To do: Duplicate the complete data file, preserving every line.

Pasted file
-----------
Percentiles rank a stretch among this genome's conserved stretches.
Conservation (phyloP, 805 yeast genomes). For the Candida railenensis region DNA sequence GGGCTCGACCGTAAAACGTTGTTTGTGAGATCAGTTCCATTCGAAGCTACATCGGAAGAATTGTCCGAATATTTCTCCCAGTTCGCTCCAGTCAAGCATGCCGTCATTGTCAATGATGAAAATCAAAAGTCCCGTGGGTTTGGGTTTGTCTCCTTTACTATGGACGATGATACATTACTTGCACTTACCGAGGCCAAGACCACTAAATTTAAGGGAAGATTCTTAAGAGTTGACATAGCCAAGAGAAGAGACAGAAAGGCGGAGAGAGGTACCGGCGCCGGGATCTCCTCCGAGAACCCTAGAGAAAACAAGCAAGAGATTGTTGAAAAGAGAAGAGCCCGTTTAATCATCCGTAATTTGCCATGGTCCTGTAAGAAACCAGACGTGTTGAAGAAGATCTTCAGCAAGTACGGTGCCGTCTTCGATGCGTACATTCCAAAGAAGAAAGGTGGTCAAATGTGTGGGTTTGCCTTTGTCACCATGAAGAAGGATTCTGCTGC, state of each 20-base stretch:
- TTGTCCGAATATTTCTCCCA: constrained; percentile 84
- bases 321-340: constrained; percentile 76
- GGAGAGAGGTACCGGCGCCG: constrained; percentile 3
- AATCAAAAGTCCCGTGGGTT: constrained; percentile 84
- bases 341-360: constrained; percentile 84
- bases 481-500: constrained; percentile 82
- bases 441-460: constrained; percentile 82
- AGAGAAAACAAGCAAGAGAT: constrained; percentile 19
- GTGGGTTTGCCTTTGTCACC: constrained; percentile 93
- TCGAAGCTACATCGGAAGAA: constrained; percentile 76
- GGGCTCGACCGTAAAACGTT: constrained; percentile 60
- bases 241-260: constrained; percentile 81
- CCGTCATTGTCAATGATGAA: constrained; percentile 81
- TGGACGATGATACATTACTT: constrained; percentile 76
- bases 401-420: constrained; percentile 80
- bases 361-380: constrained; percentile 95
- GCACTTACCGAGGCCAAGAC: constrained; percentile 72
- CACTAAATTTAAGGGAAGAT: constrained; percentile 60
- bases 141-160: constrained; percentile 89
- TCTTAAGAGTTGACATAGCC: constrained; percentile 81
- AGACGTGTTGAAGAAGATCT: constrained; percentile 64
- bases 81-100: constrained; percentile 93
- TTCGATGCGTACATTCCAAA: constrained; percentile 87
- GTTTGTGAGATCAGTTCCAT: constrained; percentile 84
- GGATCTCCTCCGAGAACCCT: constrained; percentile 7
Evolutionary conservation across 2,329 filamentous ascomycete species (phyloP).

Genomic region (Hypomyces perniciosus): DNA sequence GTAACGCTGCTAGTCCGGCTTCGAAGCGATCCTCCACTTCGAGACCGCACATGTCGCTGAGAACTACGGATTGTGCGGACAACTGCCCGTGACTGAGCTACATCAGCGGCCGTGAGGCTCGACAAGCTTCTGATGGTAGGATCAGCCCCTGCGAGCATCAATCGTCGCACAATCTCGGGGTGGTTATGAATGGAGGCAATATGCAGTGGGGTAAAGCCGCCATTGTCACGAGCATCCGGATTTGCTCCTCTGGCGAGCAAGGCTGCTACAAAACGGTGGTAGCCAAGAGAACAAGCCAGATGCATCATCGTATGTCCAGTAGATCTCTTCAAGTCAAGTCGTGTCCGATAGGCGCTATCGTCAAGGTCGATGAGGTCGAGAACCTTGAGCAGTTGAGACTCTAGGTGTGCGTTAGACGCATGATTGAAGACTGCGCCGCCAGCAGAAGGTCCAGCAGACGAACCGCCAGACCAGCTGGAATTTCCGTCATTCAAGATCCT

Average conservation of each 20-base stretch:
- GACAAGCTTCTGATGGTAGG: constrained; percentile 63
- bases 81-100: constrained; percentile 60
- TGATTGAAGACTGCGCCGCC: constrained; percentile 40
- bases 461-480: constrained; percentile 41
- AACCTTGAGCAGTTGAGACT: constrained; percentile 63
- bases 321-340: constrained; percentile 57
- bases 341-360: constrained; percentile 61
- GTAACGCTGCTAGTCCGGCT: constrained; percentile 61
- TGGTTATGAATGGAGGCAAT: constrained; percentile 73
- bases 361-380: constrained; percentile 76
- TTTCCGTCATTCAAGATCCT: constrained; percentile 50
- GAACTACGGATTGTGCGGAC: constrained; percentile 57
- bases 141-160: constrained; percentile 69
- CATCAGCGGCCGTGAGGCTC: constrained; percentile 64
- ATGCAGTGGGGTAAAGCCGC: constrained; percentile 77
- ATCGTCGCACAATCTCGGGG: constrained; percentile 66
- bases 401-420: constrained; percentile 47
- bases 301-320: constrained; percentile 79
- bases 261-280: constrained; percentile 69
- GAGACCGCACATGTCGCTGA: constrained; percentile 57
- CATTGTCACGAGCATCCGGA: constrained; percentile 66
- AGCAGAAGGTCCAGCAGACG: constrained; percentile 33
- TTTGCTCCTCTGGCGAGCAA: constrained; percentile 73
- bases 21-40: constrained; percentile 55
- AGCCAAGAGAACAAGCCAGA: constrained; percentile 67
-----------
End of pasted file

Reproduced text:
Percentiles rank a stretch among this genome's conserved stretches.
Conservation (phyloP, 805 yeast genomes). For the Candida railenensis region DNA sequence GGGCTCGACCGTAAAACGTTGTTTGTGAGATCAGTTCCATTCGAAGCTACATCGGAAGAATTGTCCGAATATTTCTCCCAGTTCGCTCCAGTCAAGCATGCCGTCATTGTCAATGATGAAAATCAAAAGTCCCGTGGGTTTGGGTTTGTCTCCTTTACTATGGACGATGATACATTACTTGCACTTACCGAGGCCAAGACCACTAAATTTAAGGGAAGATTCTTAAGAGTTGACATAGCCAAGAGAAGAGACAGAAAGGCGGAGAGAGGTACCGGCGCCGGGATCTCCTCCGAGAACCCTAGAGAAAACAAGCAAGAGATTGTTGAAAAGAGAAGAGCCCGTTTAATCATCCGTAATTTGCCATGGTCCTGTAAGAAACCAGACGTGTTGAAGAAGATCTTCAGCAAGTACGGTGCCGTCTTCGATGCGTACATTCCAAAGAAGAAAGGTGGTCAAATGTGTGGGTTTGCCTTTGTCACCATGAAGAAGGATTCTGCTGC, state of each 20-base stretch:
- TTGTCCGAATATTTCTCCCA: constrained; percentile 84
- bases 321-340: constrained; percentile 76
- GGAGAGAGGTACCGGCGCCG: constrained; percentile 3
- AATCAAAAGTCCCGTGGGTT: constrained; percentile 84
- bases 341-360: constrained; percentile 84
- bases 481-500: constrained; percentile 82
- bases 441-460: constrained; percentile 82
- AGAGAAAACAAGCAAGAGAT: constrained; percentile 19
- GTGGGTTTGCCTTTGTCACC: constrained; percentile 93
- TCGAAGCTACATCGGAAGAA: constrained; percentile 76
- GGGCTCGACCGTAAAACGTT: constrained; percentile 60
- bases 241-260: constrained; percentile 81
- CCGTCATTGTCAATGATGAA: constrained; percentile 81
- TGGACGATGATACATTACTT: constrained; percentile 76
- bases 401-420: constrained; percentile 80
- bases 361-380: constrained; percentile 95
- GCACTTACCGAGGCCAAGAC: constrained; percentile 72
- CACTAAATTTAAGGGAAGAT: constrained; percentile 60
- bases 141-160: constrained; percentile 89
- TCTTAAGAGTTGACATAGCC: constrained; percentile 81
- AGACGTGTTGAAGAAGATCT: constrained; percentile 64
- bases 81-100: constrained; percentile 93
- TTCGATGCGTACATTCCAAA: constrained; percentile 87
- GTTTGTGAGATCAGTTCCAT: constrained; percentile 84
- GGATCTCCTCCGAGAACCCT: constrained; percentile 7
Evolutionary conservation across 2,329 filamentous ascomycete species (phyloP).

Genomic region (Hypomyces perniciosus): DNA sequence GTAACGCTGCTAGTCCGGCTTCGAAGCGATCCTCCACTTCGAGACCGCACATGTCGCTGAGAACTACGGATTGTGCGGACAACTGCCCGTGACTGAGCTACATCAGCGGCCGTGAGGCTCGACAAGCTTCTGATGGTAGGATCAGCCCCTGCGAGCATCAATCGTCGCACAATCTCGGGGTGGTTATGAATGGAGGCAATATGCAGTGGGGTAAAGCCGCCATTGTCACGAGCATCCGGATTTGCTCCTCTGGCGAGCAAGGCTGCTACAAAACGGTGGTAGCCAAGAGAACAAGCCAGATGCATCATCGTATGTCCAGTAGATCTCTTCAAGTCAAGTCGTGTCCGATAGGCGCTATCGTCAAGGTCGATGAGGTCGAGAACCTTGAGCAGTTGAGACTCTAGGTGTGCGTTAGACGCATGATTGAAGACTGCGCCGCCAGCAGAAGGTCCAGCAGACGAACCGCCAGACCAGCTGGAATTTCCGTCATTCAAGATCCT

Average conservation of each 20-base stretch:
- GACAAGCTTCTGATGGTAGG: constrained; percentile 63
- bases 81-100: constrained; percentile 60
- TGATTGAAGACTGCGCCGCC: constrained; percentile 40
- bases 461-480: constrained; percentile 41
- AACCTTGAGCAGTTGAGACT: constrained; percentile 63
- bases 321-340: constrained; percentile 57
- bases 341-360: constrained; percentile 61
- GTAACGCTGCTAGTCCGGCT: constrained; percentile 61
- TGGTTATGAATGGAGGCAAT: constrained; percentile 73
- bases 361-380: constrained; percentile 76
- TTTCCGTCATTCAAGATCCT: constrained; percentile 50
- GAACTACGGATTGTGCGGAC: constrained; percentile 57
- bases 141-160: constrained; percentile 69
- CATCAGCGGCCGTGAGGCTC: constrained; percentile 64
- ATGCAGTGGGGTAAAGCCGC: constrained; percentile 77
- ATCGTCGCACAATCTCGGGG: constrained; percentile 66
- bases 401-420: constrained; percentile 47
- bases 301-320: constrained; percentile 79
- bases 261-280: constrained; percentile 69
- GAGACCGCACATGTCGCTGA: constrained; percentile 57
- CATTGTCACGAGCATCCGGA: constrained; percentile 66
- AGCAGAAGGTCCAGCAGACG: constrained; percentile 33
- TTTGCTCCTCTGGCGAGCAA: constrained; percentile 73
- bases 21-40: constrained; percentile 55
- AGCCAAGAGAACAAGCCAGA: constrained; percentile 67